Our convenience sample included 28 isolates from six provinces in Ecuador. Six isolates were resistant, of which two were MDR (table 1). Twenty seven different VNTR genotypes were detected among the 28 MTB isolates genotyped. Two isolates from the Sucumbíos province (isolate 5 with INH-SM resistant phenotype and isolate 22 with INH-RMP resistant phenotype) were clustered into one separate cluster (figure 1). Lineages for the 28 isolates were determined based on the MIRU- VNTR data. From these 28 isolates, 27 clustered to the MIRU-VNTRplus lineage 4 (Euro-American) entrances.The remaining isolate from the Coto- paxi province (isolate 49, susceptible phenotype) grouped together with the lineage 2 entrances in the database. A second analysis based on the determination of lineage-specific SNP confirmed our MIRU-VNTR-based lineage assignment as lineage 2 Beijing for isolate 49.

Discussion

The detection of certain M. tuberculosis lineages in different geographic areas should rely on consistent sampling to ensure population-based representativeness. Unfortunately, these features are not easily found in all settings, and convenience samples are thus used for these purposes. The Beijing lineage was absent in isolates from Chile, Ecuador and Colombia in a study conducted in several Latin American countries from 1997 to 2003 (8). However, it might have remained undetected due to limitations in the study’s sample representativeness. Subsequent nation-wide studies of M. tuberculosis lineages demonstrated the Beijing lineage in Colombia (10), where the first case of multidrug-resistant tuberculosis by a rare Beijing strain was reported, and more recently, in Chile (9,11), where Beijing strains were found in isolates from Santiago.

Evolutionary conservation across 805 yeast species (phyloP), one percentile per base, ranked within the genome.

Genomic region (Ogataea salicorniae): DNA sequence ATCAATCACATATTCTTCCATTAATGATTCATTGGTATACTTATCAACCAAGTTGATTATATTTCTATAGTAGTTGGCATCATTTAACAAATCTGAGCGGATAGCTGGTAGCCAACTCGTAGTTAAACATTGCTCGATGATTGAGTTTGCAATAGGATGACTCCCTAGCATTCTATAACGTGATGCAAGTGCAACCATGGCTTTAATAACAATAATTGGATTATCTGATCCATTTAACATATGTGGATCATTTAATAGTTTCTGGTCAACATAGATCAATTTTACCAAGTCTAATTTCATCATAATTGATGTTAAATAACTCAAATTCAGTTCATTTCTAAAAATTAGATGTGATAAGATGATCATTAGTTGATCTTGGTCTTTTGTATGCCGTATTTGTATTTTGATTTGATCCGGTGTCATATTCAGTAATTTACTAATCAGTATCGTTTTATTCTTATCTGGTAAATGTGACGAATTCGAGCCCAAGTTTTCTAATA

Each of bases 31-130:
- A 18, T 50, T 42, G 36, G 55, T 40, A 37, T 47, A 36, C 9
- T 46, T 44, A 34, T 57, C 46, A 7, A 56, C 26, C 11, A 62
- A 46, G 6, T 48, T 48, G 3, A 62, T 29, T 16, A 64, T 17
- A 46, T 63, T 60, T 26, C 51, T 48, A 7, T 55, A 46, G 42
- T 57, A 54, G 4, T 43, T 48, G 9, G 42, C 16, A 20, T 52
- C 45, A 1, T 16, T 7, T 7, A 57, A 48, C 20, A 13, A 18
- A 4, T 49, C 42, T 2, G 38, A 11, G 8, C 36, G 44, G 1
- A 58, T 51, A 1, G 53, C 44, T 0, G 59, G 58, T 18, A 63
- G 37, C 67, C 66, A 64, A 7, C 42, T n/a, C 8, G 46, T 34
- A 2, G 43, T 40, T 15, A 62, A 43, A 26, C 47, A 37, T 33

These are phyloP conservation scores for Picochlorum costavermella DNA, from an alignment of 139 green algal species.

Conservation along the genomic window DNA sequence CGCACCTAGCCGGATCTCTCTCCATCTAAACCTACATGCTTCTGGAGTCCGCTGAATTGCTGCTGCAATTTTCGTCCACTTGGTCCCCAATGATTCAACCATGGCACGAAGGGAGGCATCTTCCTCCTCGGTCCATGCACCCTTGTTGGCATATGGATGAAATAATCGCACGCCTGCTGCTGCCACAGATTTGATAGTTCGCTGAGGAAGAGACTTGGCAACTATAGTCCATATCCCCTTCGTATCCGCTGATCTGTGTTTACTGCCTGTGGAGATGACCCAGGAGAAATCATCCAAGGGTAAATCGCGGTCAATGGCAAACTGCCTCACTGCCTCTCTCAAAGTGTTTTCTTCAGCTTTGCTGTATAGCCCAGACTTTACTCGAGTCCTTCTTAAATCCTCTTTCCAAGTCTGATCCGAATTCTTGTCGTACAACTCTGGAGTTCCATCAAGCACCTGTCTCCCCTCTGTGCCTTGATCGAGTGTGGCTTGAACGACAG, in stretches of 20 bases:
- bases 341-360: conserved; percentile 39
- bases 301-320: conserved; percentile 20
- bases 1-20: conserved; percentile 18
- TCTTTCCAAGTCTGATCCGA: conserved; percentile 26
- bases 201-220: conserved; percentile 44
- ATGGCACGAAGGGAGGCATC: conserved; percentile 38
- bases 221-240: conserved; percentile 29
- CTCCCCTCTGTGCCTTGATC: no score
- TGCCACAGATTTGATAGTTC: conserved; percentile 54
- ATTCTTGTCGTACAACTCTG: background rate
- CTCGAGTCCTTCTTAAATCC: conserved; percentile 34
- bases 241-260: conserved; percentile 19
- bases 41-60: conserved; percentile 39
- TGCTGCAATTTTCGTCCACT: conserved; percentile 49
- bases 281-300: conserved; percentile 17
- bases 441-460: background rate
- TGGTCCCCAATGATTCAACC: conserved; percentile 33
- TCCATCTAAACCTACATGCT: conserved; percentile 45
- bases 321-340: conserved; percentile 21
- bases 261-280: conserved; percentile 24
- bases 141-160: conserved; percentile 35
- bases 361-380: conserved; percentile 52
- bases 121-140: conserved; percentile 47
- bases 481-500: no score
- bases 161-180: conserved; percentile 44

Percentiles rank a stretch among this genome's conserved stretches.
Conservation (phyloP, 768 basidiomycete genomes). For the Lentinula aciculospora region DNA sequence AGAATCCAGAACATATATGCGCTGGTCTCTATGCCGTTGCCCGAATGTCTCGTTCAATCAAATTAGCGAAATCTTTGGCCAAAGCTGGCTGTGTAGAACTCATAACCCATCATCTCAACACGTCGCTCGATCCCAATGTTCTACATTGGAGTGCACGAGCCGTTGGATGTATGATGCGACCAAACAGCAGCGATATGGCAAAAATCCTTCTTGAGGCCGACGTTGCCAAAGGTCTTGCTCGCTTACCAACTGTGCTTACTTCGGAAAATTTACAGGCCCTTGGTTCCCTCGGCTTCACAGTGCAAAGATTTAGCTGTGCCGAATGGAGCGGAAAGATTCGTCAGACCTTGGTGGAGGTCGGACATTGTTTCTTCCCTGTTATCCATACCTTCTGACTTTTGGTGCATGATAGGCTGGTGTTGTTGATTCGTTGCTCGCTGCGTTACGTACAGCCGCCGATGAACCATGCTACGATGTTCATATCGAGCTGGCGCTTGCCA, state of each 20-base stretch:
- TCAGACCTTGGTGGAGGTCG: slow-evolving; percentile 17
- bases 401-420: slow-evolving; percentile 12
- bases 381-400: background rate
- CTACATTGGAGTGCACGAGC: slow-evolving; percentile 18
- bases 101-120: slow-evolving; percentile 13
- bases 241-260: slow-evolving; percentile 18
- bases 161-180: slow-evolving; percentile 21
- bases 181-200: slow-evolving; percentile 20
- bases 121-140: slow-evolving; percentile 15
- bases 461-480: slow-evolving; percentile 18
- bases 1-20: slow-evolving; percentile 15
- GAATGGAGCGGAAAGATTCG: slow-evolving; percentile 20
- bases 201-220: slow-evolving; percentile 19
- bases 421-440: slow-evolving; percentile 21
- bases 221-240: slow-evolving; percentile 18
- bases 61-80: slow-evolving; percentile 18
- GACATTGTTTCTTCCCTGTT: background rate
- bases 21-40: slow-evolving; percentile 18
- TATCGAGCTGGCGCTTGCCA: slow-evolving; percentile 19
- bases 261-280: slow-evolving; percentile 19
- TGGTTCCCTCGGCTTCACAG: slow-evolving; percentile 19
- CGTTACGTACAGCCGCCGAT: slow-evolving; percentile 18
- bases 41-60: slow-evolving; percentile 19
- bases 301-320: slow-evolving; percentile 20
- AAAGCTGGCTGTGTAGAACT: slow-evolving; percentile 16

Ecuador remained the only country in Latin America among those included in the multinational study not reporting the Beijing lineage. Perú and Colombia, the two countries that share a border with Ecuador, had communicated the presence of this lineage with a high prevalence in certain settings (16,17). This information led to the consideration that limitations in sample size could be responsible for the lack of detection of Beijing isolates in Ecuador. More importantly, the Beijing lineage was initially assumed to be associated with resistance, but this association has not been found on a global context. The Ecuadorian sample in the above multinational study included MDR isolates exclusively, and those included in the study corresponded to a single site in Quito (18). In our opinion, including multidrug resistant tuberculosis isolates from only one site severely limited the study.